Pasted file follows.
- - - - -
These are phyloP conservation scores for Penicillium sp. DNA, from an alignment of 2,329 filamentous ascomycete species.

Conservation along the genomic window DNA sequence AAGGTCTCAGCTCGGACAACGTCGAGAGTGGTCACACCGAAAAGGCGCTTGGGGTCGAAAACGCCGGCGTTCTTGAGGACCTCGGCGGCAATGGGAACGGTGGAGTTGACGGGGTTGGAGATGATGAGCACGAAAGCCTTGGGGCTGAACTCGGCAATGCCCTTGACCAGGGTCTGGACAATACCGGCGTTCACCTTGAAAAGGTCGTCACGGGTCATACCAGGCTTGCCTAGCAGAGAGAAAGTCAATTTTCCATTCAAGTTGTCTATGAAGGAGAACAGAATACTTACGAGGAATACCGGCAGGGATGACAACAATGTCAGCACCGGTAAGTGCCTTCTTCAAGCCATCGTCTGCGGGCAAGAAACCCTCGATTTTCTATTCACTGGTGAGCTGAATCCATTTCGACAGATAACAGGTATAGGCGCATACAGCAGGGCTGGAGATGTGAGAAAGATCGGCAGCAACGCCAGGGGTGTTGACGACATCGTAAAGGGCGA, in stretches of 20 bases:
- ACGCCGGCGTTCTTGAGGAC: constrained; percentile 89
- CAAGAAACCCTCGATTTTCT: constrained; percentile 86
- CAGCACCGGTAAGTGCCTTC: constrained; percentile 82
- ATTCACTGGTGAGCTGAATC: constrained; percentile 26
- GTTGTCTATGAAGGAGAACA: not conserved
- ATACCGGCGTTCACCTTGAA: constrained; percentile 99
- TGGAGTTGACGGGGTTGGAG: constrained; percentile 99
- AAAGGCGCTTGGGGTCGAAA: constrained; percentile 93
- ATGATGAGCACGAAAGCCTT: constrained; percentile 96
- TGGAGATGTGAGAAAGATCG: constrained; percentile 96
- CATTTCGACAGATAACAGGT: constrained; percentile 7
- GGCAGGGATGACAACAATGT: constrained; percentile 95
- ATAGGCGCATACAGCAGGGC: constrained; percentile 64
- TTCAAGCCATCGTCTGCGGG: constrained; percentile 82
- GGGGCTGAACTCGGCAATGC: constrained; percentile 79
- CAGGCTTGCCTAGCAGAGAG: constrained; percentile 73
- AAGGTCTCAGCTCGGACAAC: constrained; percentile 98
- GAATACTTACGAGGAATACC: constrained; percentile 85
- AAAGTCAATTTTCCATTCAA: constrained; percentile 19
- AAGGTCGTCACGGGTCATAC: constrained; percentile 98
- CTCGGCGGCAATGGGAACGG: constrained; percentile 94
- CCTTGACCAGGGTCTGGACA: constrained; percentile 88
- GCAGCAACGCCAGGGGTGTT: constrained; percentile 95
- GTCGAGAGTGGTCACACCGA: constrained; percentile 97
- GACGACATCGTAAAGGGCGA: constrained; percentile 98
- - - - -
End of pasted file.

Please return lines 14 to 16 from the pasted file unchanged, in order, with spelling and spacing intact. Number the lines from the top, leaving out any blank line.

- GGCAGGGATGACAACAATGT: constrained; percentile 95
- ATAGGCGCATACAGCAGGGC: constrained; percentile 64
- TTCAAGCCATCGTCTGCGGG: constrained; percentile 82